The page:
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Woman claims car’s odometer rolled back, but dealer calls lawsuit ‘suspicious’

A woman who traded in her car, then bought it back two weeks later, claims in a lawsuit that a north suburban car dealership turned the odometer back.

But the owner of O’Hare Hyundai in Des Plaines says it’s not true, and provided signed odometer statements showing there were actually two more miles on the car when it was resold. He called the suit “suspicious.”

Sibley Jankoviak claims in her suit, filed in Cook County Circuit Court, that she traded in her 2011 Hyundai Sonata in December 2011 for a different car at O’Hare Hyundai. Two weeks later, she decided she wanted her Sonata back, and made the same trade in reverse.

According to the suit, she found a lower number on the odometer. Jankoviak claims the Hyundai had 33,885 miles on it when she gave it up on Dec. 6, 2011, but only 33,340 miles when she bought it back on Dec. 20.

Documents provided by Kevin Mize, president of the dealership, show otherwise. According to Odometer Disclosure Statements, signed by the dealership and Jankoviak, the car had 33,883 miles when it was returned on Dec. 6, and 33,885 miles when it was resold to her on Dec. 20.

Mize on Friday said, “All parties signed off that the odometer was 33,883 when she traded in

the car on Dec. 6 The car then went to get detailed off site or sublet on Dec. 15 with 1 additional mile on it, 33,884. The car was bought back by Jankoviak on Dec. 20 with signed odometer statements of 33,885 on Dec. 20.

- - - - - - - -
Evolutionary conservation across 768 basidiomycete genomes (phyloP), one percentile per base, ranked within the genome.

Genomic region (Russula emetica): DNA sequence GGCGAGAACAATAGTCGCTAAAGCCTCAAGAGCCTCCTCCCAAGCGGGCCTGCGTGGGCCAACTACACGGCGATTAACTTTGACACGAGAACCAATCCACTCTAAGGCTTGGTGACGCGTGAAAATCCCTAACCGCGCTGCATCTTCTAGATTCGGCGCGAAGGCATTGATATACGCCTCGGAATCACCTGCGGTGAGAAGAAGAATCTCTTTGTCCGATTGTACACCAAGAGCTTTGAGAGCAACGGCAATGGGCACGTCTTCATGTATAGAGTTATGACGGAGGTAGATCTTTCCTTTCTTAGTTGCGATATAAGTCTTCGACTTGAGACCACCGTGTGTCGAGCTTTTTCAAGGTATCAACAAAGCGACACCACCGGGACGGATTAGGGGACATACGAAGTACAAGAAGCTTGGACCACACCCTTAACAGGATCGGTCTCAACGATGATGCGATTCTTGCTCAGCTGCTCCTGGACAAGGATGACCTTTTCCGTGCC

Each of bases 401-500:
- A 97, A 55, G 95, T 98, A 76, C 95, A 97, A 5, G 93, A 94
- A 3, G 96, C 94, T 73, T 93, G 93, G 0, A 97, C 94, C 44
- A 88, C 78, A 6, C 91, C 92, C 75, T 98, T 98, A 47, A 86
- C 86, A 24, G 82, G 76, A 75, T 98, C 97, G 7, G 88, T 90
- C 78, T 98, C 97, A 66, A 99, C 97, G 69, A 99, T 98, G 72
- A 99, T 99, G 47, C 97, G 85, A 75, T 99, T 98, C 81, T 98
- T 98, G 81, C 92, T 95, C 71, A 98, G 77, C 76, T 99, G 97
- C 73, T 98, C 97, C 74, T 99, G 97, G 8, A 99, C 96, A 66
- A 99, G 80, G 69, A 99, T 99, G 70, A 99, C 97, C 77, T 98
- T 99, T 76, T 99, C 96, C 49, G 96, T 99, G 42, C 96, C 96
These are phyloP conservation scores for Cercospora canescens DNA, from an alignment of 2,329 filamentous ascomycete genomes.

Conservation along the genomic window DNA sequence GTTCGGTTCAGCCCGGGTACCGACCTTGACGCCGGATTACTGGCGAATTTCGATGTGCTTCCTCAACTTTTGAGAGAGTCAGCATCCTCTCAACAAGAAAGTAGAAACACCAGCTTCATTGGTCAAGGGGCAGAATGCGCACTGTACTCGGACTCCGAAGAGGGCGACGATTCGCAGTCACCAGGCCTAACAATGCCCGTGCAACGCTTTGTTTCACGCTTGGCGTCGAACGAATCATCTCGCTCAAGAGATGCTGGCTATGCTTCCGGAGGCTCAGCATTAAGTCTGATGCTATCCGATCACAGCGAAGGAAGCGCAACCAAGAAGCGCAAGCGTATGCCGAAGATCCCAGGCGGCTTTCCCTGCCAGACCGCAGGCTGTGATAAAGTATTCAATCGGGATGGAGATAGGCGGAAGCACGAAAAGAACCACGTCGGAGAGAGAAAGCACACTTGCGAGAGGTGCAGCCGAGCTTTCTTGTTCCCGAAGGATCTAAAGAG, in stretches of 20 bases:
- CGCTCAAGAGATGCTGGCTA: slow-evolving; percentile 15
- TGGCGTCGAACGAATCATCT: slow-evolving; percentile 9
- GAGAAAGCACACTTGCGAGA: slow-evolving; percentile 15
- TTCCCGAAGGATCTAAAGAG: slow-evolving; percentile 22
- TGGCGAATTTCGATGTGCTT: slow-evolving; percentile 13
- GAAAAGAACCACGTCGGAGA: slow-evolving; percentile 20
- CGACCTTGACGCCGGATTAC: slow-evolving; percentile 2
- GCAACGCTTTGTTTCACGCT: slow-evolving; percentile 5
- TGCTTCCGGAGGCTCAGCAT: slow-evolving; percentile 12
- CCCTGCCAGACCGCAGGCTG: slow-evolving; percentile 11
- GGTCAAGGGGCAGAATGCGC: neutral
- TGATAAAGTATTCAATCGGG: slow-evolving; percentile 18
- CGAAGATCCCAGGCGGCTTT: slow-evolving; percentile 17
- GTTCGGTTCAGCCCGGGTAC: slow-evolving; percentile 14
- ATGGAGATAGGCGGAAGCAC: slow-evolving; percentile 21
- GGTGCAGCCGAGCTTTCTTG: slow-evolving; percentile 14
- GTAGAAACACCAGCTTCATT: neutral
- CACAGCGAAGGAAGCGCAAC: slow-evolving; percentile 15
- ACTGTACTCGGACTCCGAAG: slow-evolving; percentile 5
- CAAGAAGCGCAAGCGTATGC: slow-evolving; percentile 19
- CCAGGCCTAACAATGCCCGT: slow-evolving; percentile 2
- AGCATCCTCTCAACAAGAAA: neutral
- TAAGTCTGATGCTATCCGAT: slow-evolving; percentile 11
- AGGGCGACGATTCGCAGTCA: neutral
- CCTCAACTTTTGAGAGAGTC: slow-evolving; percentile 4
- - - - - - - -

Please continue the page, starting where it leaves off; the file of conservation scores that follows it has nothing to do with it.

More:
“Why six months later she is bringing up an odometer issue from time of delivery is suspect,” he said.

The suit acknowledges that papers Jankoviak signed when she got the Sonata back had the same mileage listed as when she gave it up, but claims she noticed a smaller number on the dashboard when she got in the car.

The suit alleges O’Hare Hyundai violated the Federal Odometer Act, then didn’t realize until it was too late that the previous owner was buying the car back and would notice the difference in mileage.

The two-count suit also claims violations of the Illinois Motor Vehicle Code. Jankoviak seeks at least $3,000 in damages and court costs.

Mize, who said the suit had not been served as of Friday, also said there was no attorney general’s investigation into the allegations, and no Better Business Bureau report.

“We work hard at earning our current A+ rating with the Better Business Bureau,” he said. “We just have earned dealer of the year in the state of Illinois from Dealer Rater — a highly-regarded third-party automotive review site by consumers for consumers — for 10 years running.”

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